Hooray for Henry as he leaves our shores and heads for Scandinavia.
Now let’s imagine Imogen and the sort of havoc she could cause if she comes calling over the next few days.
Eight storms have hit the UK in the past 12 weeks and experts say we can expect a couple more before this miserable winter departs . . . possibly with an Arctic sting in its tail.
The worst one for a very long time? Or just a meteorologal illusion created by giving them all a cuddly identity?
“We’ve certainly noticed them more now they’ve all got fancy names,” said amateur forecaster Stuart Markham, who runs the popular Chorley Weather website. “But in fact, nationally, it’s not that long ago since we had one like this.”
While Abigail, Barney, Clodagh, Desmond, Eva, Frank, Gertrude and now Henry have battered Britain on a trans-Atlantic conveyor belt since early November, this rapid windstorm sequence is nothing new.
The floods they have triggered in Lancashire, Cumbria and Yorkshire have been some of the worst ever experienced. Yet this particular pattern of extreme weather is far from unusual.
El Nino, a global phenomenon which springs up in the equatorial Pacific thousands of miles from Britain, is to blame. But, as the event occurs on average around three times a decade, the adverse effect it has on weather here is not as rare as it might seem.
“2013/14 was the wettest winter on record in the UK,” said Stuart. “Had we had names for the storms that year then we would probably have remembered them more.
“With El Nino we get global patterns that turn out to be very strange. They’ve even had snow in Dubai.
“This one is the first since 2009 and possibly the strongest we’ve experienced. But I wouldn’t say the frequency of storms is anything too unusual.”
El Nino starts when a band of warm ocean water develops in the Pacific, sparking a sequence of weather events around the world and affecting the jet stream crossing the Atlantic. Newfoundland becomes a breeding ground for storms heading across to Europe, with low pressure systems being “beefed up” en route.
Met Office forecaster Emma Sharples said: “If you look back to 2013/14, if anything there were more periods of stormy weather than this winter.
“Windstorms are being named for the first time this winter in a pilot project between ourselves and Ireland’s Met Eireann. Maybe people are taking more notice of them as a result.
“I don’t think we can deny it has been very wet. December was the wettest month on record. But we really can’t say whether we are going to continue to see storm after storm for the remainder of February.”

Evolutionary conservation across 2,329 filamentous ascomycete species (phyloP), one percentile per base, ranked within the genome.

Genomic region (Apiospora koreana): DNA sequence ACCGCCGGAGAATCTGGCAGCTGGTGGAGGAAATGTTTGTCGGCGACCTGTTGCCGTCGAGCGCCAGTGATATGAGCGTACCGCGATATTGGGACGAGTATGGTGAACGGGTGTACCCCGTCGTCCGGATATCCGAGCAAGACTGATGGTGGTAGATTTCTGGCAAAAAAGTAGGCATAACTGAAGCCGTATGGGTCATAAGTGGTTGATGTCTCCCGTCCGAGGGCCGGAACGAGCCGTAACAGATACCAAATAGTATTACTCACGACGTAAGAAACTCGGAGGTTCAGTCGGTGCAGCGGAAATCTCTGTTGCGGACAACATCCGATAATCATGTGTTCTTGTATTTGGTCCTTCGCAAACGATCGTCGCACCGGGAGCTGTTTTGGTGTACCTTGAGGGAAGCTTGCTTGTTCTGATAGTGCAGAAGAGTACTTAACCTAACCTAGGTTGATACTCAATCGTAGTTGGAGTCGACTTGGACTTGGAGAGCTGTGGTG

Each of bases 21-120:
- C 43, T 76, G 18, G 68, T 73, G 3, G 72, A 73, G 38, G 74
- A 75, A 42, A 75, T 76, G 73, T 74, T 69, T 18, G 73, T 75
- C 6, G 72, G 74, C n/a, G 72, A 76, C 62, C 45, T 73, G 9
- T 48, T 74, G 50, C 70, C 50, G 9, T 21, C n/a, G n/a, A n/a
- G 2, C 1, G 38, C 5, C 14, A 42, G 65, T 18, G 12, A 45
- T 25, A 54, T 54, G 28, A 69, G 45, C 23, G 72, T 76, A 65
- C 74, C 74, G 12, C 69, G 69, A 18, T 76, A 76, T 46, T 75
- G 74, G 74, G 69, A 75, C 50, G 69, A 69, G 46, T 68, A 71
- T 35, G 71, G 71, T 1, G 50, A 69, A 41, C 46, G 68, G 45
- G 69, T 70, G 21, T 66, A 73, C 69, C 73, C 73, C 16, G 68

Back in Chorley, Stuart is convinced Henry won’t be the last storm of this windy winter.
“We aren’t finished yet,” he said. “I think it will be another seven to 10 days, easily, of this with maybe one for the weekend and possibly one for next week. There is every chance we will get two or three before it’s done.
“Then, based on past history, it will turn very cold for a while from mid-February onwards. The winter will have a sting in its tail. Early spring certainly looks like it could be cold.”
Stuart’s passion for weather resulted in him creating a website last March which already has 30,000 visitors a month. He might be an amateur forecaster, but he has a reputation for knowing his stuff.
He has been researching this winter looking at more than 160 years of records and admits that, beyond around seven days, forecasting is largely a case of looking back, not forward, to weather patterns from seasons gone by.
Of the storms to hit the UK so far, the strongest in terms of wind has been Gertrude at the end of last week where gusts of up to 105mph were recorded.
It all started with Abigail on November 10, the first ever to be given an official name by both the UK and Irish Met Offices following a call for suggestions from the public. Worst affected were areas of northern Scotland where schools closed and more than 20,000 were left without power.
No sooner had Abigail departed than Barney appeared, causing widespread disruption to rail travel in the South and Midlands.
Within days Clodagh had arrived, the first to hit the North West full-on, bringing with her 97mph winds and more heavy rain. Around 1,800 homes were left without power in Preston.
December opened with Storm Desmond wreaking havoc across the North West, with thousands of homes left without electricity in Lancaster and horrendous floods hitting Carlisle further north.
After a welcome gap of three weeks and with the mopping up operation still underway, it was Lancashire’s turn to be inundated as Eva struck on Boxing Day, breaching flood defences and bringing devastation to villages like Croston, St Michaels and Whalley.
Frank gave the region a glancing blow three days later, causing huge problems in Scotland just as the New Year celebrations were about to begin. And then last weekend Gertrude ploughed through, bringing yet more wind and rain to Lancashire.
Lancashire’s forecast is for Henry’s wind to die down and a calmer period come in, before more changeable weather arriving later in the week.